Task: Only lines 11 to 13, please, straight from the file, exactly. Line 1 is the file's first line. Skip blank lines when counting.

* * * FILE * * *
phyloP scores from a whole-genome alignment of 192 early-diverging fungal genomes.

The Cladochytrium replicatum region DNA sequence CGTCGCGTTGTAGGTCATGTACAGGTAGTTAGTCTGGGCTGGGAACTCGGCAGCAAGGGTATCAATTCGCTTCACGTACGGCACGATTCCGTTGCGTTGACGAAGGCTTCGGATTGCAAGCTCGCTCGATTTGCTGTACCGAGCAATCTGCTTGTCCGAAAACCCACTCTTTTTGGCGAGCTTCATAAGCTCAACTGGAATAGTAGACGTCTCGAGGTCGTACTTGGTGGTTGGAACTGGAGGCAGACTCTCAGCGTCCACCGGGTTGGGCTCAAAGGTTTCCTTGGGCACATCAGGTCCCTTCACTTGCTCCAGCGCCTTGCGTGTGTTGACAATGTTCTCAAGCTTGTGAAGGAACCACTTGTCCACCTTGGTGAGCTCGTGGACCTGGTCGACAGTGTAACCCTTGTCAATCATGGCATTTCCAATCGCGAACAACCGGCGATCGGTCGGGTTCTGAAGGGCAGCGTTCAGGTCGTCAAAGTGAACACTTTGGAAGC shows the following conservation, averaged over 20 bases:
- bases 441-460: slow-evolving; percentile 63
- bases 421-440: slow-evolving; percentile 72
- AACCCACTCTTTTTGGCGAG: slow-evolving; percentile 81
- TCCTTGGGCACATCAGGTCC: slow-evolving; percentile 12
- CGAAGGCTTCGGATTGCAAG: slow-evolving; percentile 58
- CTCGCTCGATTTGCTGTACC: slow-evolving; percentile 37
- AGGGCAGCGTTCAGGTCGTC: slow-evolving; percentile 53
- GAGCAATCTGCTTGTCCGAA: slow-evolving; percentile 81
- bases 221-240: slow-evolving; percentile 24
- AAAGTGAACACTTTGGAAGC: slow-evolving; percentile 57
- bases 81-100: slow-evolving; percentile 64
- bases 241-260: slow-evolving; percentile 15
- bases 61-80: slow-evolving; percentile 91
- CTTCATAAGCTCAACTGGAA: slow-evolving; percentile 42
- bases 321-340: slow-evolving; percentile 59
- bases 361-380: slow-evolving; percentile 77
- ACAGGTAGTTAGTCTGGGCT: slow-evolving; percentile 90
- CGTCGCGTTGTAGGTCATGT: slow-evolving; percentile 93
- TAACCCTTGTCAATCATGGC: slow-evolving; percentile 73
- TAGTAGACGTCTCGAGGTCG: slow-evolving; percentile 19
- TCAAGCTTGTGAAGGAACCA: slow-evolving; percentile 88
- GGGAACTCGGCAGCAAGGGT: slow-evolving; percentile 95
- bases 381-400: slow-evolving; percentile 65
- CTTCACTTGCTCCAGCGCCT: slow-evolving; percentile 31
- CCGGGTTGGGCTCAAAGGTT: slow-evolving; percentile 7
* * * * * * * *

- bases 221-240: slow-evolving; percentile 24
- AAAGTGAACACTTTGGAAGC: slow-evolving; percentile 57
- bases 81-100: slow-evolving; percentile 64